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        A coastal transect of McMurdo Dry Valleys (Antarctica) snow and firn: marine and terrestrial influences on glaciochemistry
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        A coastal transect of McMurdo Dry Valleys (Antarctica) snow and firn: marine and terrestrial influences on glaciochemistry
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        A coastal transect of McMurdo Dry Valleys (Antarctica) snow and firn: marine and terrestrial influences on glaciochemistry
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Samples of snow and firn from accumulation zones on Clark, Commonwealth, Blue and Victoria Upper Glaciers in the McMurdo Dry Valleys (∼77–78º S, 161–164º E), Antarctica, are evaluated chemically and isotopically to determine the relative importance of local (site-specific) factors vs regional-scale influences in defining glaciochemistry. Spatial variation in snow and firn chemistry confirms documented trends within individual valleys regarding major-ion deposition relative to elevation and to distance from the coast. Sodium and methylsulfonate (MS), for example, follow a decreasing gradient with distance from the coast along the axis of Victoria Valley (350–119 µg L−1 for Na+; 33–14 µg L−1 for MS); a similar pattern exists between Commonwealth and Newall Glaciers in the Asgaard Range. When comparing major-ion concentrations (e.g. Na+, MS, Ca2+) or trace metals (e.g. Al, Fe) among different valleys, however, site-specific exposures to marine and local terrestrial chemical sources play a dominant role. Because chemical signals at all sites respond to particulates with varying mixtures of marine and terrestrial sources, each of these influences on site glaciochemistry must be considered when drawing temporal climate inferences on regional scales.


The individual glacier accumulation zones of the McMurdo Dry Valleys (MDV), southern Victoria Land, provide a unique opportunity to study the interplay between local- and regional-scale spatial trends in coastal Antarctic climate. Several studies in the region reveal that a combination of marine and continental air masses influences local climate, with seasonality, external forcing and site-specific factors creating diverse boundary conditions (Welch and others, 1993;Mayewski and others, 1995;Doran and others, 2002;Bertler and others, 2004a, b, 2005b, 2006). In addition to information regarding local climate, there is a growing body of literature examining regional- to hemispheric-scale climate change using ice-core records from Newall Glacier in the MDV and from Taylor Dome, <75 km distant (Landis and others, 1995;Mayewski and others, 1995, 1996;Stager and Mayewski, 1997;Sucher, 1997; Steig and others, 1998a, b, 2000). The Dry Valleys are of particular interest because this region contains records of marine, aeolian, lacustrine and fluvial processes within a small geographic area (Hall and others, 2000, 2002; Armienti and others, 2001;De Carlo and Green, 2002; Lancaster, 2002; Green and others, 2005; Hall and Denton, 2005). Although the area is perhaps best known for environmental research on the exposed valley floors, there are several alpine glaciers residing on ridges separating the individual valleys. Ice cores from sites on several of these glaciers have provided records of atmospheric chemistry showing connections between local snow and ice composition and marine ionic chemistry (Mayewski and others, 1995;Lyons and others, 2003), marine biological activity and sea-ice extent (Welch and others, 1993), and local aerosol transport (Mayewski and Lyons, 1982;Bertler and others, 2004b).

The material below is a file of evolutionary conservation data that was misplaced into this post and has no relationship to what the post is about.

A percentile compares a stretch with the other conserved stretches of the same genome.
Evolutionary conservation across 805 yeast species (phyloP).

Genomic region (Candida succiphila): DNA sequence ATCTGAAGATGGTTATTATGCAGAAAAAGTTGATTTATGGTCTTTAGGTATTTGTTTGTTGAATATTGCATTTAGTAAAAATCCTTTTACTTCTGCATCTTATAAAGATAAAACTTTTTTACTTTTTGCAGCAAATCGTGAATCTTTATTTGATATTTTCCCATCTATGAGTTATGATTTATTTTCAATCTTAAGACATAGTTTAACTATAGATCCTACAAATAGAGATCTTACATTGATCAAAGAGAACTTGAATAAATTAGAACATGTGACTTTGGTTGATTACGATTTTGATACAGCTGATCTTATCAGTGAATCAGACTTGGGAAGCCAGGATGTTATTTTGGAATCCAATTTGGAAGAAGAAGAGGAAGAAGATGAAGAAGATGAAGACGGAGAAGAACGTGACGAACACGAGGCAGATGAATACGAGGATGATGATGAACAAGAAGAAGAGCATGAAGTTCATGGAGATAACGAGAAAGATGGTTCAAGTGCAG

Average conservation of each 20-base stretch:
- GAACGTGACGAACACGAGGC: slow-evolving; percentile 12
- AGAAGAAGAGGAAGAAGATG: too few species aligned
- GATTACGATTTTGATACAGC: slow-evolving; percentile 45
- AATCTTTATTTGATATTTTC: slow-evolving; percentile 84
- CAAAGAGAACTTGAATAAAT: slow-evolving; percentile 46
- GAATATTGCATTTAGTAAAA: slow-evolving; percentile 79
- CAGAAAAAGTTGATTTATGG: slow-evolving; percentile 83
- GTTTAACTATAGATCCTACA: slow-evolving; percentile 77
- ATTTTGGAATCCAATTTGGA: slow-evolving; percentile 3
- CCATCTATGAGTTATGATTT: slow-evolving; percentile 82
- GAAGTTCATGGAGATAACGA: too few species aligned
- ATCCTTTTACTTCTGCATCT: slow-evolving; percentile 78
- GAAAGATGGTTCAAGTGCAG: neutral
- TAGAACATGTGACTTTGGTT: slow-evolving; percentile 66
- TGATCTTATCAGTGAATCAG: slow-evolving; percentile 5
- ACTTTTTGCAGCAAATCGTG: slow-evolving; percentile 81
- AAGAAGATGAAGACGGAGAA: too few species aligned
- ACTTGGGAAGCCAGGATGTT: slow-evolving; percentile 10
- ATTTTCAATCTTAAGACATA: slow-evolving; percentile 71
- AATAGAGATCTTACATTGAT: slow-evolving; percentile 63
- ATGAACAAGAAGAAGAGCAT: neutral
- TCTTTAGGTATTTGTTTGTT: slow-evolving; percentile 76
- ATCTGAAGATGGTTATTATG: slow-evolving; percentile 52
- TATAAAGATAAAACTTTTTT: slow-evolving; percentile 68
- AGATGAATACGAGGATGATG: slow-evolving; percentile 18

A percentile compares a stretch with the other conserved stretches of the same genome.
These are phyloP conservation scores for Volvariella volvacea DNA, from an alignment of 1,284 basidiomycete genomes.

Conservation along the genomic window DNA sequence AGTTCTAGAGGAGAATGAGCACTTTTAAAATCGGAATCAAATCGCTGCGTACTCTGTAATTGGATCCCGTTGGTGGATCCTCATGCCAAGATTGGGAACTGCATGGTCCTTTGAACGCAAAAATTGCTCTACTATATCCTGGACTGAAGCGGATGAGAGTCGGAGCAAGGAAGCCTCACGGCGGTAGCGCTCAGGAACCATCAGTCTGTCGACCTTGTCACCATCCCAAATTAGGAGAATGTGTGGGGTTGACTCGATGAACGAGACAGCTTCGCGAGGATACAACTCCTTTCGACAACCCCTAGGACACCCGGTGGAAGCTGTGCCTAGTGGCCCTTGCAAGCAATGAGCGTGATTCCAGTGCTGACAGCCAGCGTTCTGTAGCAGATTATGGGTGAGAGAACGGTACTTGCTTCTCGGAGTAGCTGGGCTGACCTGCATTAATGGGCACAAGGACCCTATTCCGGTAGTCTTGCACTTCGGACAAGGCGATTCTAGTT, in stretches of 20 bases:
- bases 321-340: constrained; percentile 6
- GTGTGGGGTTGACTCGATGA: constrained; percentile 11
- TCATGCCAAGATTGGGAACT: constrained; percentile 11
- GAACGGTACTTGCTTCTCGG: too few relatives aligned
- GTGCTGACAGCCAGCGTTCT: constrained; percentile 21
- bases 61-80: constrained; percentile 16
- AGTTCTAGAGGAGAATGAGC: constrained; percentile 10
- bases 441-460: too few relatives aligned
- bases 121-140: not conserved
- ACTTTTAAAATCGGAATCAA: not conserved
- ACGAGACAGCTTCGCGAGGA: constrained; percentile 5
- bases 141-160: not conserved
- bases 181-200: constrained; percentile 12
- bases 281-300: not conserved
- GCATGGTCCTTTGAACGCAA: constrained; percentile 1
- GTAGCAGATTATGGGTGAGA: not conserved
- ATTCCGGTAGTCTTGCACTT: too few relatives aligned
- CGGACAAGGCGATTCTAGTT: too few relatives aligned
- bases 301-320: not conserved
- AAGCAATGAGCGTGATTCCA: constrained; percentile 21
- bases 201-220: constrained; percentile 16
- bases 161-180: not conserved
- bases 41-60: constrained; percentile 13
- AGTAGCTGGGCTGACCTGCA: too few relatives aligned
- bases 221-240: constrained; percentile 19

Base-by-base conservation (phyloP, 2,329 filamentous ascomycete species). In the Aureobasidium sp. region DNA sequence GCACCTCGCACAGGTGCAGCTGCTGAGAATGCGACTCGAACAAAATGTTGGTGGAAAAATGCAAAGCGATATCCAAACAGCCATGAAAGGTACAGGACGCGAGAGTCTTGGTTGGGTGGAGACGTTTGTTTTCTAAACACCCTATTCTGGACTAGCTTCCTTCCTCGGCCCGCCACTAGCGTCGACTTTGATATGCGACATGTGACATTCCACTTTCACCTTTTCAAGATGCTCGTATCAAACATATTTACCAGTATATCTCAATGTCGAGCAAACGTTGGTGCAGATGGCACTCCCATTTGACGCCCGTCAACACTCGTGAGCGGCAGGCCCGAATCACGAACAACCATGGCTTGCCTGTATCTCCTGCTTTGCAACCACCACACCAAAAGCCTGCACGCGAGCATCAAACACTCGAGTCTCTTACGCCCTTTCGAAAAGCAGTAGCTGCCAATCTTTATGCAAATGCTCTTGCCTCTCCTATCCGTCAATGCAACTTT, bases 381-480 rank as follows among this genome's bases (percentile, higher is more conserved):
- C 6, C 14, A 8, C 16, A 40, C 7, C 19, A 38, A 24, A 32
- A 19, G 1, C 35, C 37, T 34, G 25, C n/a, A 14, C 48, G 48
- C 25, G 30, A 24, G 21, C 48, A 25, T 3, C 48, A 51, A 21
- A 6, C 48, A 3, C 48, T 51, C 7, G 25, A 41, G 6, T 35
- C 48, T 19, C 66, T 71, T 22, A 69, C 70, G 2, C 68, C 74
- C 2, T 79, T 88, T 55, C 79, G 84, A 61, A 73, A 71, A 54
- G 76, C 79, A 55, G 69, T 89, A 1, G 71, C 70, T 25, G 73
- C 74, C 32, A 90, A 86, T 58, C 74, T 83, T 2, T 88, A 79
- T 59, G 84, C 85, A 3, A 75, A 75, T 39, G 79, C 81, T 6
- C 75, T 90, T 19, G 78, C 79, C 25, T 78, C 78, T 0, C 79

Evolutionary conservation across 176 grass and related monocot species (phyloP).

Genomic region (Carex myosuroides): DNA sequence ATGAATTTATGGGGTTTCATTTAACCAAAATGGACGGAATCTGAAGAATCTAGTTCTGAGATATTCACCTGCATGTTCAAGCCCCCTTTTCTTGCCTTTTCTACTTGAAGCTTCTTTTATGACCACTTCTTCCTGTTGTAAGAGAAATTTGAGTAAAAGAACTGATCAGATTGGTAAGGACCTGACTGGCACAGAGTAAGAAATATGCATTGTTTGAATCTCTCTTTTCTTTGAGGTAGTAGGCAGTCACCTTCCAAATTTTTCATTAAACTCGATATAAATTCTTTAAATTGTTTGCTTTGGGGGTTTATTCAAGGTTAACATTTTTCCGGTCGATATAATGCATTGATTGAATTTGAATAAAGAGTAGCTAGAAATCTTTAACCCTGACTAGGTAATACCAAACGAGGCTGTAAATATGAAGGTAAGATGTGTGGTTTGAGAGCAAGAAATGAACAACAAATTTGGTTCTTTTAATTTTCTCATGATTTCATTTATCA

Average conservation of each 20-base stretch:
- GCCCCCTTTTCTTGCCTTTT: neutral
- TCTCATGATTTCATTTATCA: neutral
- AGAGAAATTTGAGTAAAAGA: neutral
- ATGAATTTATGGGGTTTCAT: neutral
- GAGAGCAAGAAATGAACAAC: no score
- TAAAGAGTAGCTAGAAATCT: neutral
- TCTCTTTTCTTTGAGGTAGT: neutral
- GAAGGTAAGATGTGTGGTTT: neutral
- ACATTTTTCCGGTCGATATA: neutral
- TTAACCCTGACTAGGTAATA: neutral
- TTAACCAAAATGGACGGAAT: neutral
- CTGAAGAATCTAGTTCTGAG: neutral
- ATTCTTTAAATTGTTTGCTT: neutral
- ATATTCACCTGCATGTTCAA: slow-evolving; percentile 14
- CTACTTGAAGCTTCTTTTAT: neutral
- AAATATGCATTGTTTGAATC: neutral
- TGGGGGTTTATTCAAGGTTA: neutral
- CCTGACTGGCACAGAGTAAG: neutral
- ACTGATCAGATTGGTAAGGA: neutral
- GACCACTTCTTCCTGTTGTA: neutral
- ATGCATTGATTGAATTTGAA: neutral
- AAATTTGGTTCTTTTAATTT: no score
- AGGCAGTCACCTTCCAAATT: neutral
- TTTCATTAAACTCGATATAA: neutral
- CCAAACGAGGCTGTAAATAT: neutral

In particular, a number of researchers have discussed major-ion chemistry in Dry Valleys snow and ice (Mayewski and others, 1995;Lyons and others, 2003;Bertler and others, 2004b), and in some cases have examined trace metals as well (Mayewski and Lyons, 1982;Bertler and others, 2004b). All agree that local insoluble material plays a significant role in shaping the distribution of chemistry in MDV samples, and that dry periods combined with high winds likely deposit significant amounts of both soluble and insoluble species to glacier surfaces (Mayewski and Lyons, 1982;Mayewski and others, 1995;Lyons and others, 2003; Bertler and others, 2004b). Refining the nature of these wind patterns through examination of major-ion, Al and Fe input timing on Victoria Lower Glacier, Bertler and others (2004b) found that, with few exceptions, concentration maxima occur at the same time for marine and terrestrial elements. They associated these shared maxima with a ‘monsoonal’ circulation in the climate of the Dry Valleys and suggested that local chemistry thus provides a glaciochemical record of onshore-offshore wind patterns known to function in modern MDV meteorology (Thompson and others, 1971; McKendry and Lewthwaite, 1990;Doran and others, 2002; Bertler and others, 2004b).